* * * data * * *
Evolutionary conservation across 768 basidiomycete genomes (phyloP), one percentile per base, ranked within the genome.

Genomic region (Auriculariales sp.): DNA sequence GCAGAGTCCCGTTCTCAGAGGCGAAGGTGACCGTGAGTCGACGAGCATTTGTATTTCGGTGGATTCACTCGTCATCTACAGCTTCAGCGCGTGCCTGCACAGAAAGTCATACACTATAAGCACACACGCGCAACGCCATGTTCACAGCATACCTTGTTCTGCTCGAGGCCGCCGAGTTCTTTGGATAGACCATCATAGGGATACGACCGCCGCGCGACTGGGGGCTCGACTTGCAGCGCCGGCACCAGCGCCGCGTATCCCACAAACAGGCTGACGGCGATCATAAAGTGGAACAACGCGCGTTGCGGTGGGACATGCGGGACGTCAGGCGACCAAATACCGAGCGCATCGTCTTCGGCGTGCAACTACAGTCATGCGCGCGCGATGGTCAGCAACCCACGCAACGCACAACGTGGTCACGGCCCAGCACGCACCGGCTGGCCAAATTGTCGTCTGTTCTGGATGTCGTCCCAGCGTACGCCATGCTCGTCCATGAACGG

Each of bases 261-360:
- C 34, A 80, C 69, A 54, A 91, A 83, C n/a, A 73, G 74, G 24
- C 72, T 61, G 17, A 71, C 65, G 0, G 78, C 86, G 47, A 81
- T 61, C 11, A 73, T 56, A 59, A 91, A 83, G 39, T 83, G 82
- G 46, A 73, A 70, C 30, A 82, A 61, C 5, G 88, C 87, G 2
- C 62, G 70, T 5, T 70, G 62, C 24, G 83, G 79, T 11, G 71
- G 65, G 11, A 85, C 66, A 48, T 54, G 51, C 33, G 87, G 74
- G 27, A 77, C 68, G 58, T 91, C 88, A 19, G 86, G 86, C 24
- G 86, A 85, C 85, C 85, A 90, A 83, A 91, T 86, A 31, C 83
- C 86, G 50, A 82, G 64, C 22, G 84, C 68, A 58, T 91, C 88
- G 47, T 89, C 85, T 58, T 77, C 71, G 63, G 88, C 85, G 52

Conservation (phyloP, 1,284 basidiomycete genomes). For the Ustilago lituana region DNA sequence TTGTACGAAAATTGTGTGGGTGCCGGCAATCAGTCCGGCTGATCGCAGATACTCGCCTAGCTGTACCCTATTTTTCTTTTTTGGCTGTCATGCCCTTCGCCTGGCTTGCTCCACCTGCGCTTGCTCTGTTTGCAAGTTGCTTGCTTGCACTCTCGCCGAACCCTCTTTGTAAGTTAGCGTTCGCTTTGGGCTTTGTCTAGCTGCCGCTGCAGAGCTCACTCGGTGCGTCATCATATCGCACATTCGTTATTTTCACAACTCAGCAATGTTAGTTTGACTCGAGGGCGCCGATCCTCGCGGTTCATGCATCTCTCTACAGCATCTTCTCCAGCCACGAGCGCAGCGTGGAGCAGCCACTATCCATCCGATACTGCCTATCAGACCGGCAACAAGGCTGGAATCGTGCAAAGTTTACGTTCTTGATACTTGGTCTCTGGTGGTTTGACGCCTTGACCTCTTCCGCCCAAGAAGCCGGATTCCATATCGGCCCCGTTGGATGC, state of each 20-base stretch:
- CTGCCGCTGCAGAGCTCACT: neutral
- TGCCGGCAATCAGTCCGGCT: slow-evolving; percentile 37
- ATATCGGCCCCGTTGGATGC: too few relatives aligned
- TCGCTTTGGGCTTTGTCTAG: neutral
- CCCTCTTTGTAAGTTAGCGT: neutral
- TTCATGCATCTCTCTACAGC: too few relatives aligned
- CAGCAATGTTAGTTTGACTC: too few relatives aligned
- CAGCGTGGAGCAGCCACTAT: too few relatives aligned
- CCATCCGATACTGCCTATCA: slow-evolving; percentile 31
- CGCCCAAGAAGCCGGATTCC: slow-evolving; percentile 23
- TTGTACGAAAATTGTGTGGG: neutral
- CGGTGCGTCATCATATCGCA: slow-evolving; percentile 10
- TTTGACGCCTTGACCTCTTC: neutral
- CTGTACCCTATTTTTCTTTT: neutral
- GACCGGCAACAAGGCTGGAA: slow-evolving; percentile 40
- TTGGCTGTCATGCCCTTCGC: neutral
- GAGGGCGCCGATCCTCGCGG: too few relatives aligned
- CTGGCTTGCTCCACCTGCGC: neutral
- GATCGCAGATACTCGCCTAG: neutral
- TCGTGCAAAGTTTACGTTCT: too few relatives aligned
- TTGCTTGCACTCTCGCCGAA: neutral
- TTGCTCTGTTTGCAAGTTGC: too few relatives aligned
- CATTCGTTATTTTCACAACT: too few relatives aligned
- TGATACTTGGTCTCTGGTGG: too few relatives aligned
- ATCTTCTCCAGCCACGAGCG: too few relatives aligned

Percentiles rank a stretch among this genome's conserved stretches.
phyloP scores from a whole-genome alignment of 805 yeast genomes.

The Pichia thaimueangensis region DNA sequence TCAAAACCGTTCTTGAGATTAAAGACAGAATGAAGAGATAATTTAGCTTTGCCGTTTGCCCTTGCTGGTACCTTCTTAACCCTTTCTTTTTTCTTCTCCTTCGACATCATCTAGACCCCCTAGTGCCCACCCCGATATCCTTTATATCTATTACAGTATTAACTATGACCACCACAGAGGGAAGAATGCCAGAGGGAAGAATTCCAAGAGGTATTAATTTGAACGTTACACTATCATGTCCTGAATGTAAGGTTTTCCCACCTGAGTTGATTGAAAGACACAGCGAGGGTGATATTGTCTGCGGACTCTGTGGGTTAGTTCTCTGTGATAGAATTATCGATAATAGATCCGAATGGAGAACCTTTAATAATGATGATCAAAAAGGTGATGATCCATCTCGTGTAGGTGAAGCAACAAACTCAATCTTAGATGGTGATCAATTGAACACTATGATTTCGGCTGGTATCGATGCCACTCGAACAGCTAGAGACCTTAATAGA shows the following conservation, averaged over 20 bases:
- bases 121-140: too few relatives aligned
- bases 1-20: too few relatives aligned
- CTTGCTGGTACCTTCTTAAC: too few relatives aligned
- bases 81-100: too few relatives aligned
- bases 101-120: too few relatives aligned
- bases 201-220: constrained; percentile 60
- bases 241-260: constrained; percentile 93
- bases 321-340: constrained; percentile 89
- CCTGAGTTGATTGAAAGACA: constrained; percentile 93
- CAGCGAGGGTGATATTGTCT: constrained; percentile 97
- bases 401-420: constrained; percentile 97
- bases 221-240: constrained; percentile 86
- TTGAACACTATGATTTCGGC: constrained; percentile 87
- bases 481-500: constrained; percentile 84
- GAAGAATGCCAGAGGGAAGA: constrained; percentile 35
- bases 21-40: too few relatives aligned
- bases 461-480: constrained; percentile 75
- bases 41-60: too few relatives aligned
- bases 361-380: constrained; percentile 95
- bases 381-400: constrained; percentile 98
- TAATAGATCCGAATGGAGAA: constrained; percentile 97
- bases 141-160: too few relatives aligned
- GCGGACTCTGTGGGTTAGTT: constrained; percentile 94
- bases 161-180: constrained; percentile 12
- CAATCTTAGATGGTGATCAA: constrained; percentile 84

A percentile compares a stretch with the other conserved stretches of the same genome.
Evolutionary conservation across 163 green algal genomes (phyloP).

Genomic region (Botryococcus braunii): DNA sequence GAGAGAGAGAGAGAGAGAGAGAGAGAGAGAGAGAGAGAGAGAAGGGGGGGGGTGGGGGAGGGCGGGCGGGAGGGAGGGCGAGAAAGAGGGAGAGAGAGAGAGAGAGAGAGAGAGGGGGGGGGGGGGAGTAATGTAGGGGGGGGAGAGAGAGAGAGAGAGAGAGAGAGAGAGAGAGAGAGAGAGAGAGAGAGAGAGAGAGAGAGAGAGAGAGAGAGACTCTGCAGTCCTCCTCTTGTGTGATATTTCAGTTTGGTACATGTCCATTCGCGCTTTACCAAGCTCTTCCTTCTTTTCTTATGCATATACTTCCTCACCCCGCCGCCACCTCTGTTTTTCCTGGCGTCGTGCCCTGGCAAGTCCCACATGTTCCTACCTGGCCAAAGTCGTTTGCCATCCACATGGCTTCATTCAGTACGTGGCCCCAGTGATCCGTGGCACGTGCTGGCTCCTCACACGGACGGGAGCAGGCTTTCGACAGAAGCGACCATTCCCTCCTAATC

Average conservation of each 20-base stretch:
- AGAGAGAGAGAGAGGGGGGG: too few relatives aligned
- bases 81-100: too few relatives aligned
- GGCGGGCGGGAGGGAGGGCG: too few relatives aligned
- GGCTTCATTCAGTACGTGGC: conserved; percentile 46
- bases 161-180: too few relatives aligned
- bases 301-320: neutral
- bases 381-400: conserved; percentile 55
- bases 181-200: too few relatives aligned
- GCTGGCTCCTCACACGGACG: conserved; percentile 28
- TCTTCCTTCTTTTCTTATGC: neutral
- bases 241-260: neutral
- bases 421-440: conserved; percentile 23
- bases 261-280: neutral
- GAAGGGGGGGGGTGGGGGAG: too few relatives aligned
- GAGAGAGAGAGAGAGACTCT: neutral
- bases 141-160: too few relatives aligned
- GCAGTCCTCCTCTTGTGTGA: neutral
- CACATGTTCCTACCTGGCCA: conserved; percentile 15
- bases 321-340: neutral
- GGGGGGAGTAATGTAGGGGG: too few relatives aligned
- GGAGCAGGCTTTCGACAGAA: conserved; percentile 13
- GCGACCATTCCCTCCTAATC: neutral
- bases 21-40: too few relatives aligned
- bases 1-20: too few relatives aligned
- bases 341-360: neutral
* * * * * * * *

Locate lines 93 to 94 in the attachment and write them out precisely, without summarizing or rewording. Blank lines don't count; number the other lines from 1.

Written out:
- GCGACCATTCCCTCCTAATC: neutral
- bases 21-40: too few relatives aligned